Now, here I find myself, today, January 26, 2009, starting my new life as a teacher. I’ll be standing at the front of a class at Brown University, teaching a course of my own devising, called Journalism and Black Popular Cultures. Luckily, students here seem interested in taking it, and excited about taking it. A few weeks from now, I start to find out from graduate schools if they’ve accepted or rejected me, and I will be, hopefully, as of September, a PhD student, preparing to start my new life as a professor and researcher. Yeah, I realized I’m sorta doing it the backwards way—it wouldn’t be the first time, believe me—teaching at an Ivy League university before even getting the advanced degree usually needed to do it. But maybe that’s part of the fun. First, an adjunct; later, the world!

So, all you faithful SCOTT TOPICS readers, wish a brotha luck as he starts this new phase, not looking back, only looking forward to the new worlds of challenge and adventure to come his way. Send me ideas; offer me advice; show me the way. I’m listening.

By the by, an oooooold friend from my very early days in journalism got in touch with me recently after hearing about this new adventure. We laughed about the old days, the mistakes we made, the triumphs (and tears) we shared. Then she mentioned one night, back in 1990, just after I’d left Brown that second and final time back then, when we lay on the couch in my tiny studio apartment in Brooklyn and watched a video of To Sir, With Love, a British film from the 60s that starred Sidney Poitier as a teacher in an English school. “You’re Sir, now,” she said, laughing. “Not quite,” I told her. “Brown students may be many things but they’re not juvenile delinquents. Well, not all the time, anyway.” We had another laugh over the long distance phone lines and shared some more memories. When we got off the phone, I had to think about it. Would I be a “Sir” to some kid like me, some baby Ivy Leaguer who thinks she or he has what it takes to stride boldly into the New York media world and try to conquer it with her voice and words? Maybe, maybe not. But I did have to think about the “Sirs”, male and female, who helped show me the way: from Hempstead High School, Miss Brett Truitt and Ms Sandra Dunn and Mrs, Sharon Fitzpatrick (RIP); from the early days at Brown: Meredith Steinbach and Patrick Comiskey and Tricia Rose and the dearly departed George Houston Bass and Roger Henkle; from the Village Voice, Greg Tate and Richard Goldstein and Lisa Jones and Vince Aletti and Donald Suggs—and all the other “Sirs” who taught me, scolded me, challenged me, helped me. I start this new adventure with you on my mind and in my heart.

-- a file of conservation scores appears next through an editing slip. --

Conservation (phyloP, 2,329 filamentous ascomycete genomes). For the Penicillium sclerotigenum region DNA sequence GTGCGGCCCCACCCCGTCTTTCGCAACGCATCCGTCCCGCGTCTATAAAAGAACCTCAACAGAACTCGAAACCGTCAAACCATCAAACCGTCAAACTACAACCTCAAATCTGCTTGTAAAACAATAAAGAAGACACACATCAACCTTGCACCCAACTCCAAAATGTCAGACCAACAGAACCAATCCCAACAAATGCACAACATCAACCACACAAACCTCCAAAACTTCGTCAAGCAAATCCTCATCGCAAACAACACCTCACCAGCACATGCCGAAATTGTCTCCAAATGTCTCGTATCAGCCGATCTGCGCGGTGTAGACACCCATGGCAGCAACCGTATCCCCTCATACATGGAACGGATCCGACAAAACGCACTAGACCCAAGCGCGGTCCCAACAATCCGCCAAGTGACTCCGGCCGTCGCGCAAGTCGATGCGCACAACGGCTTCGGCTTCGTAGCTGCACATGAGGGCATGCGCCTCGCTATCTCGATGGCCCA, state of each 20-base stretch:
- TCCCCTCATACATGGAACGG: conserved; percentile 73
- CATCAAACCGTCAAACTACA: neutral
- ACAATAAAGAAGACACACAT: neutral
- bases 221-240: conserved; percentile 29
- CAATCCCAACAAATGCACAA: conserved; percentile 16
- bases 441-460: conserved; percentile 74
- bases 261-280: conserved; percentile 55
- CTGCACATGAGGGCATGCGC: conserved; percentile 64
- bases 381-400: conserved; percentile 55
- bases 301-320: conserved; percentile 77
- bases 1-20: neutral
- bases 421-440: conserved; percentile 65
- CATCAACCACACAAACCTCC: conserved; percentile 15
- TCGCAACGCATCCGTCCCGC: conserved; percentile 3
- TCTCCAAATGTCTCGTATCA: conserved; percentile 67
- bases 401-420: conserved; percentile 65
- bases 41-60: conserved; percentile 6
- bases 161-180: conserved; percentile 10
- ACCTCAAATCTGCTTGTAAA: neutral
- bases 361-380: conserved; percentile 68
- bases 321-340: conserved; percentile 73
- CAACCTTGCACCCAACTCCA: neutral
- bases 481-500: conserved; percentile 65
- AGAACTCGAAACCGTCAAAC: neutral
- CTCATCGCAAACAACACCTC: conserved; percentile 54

To all those Sirs, I share one of my favorite songs from a scene in one of my favorite movies:

TOMORROW–A funny and smart SPB Q is coming down the pike….stay tuned!


Filed under Brown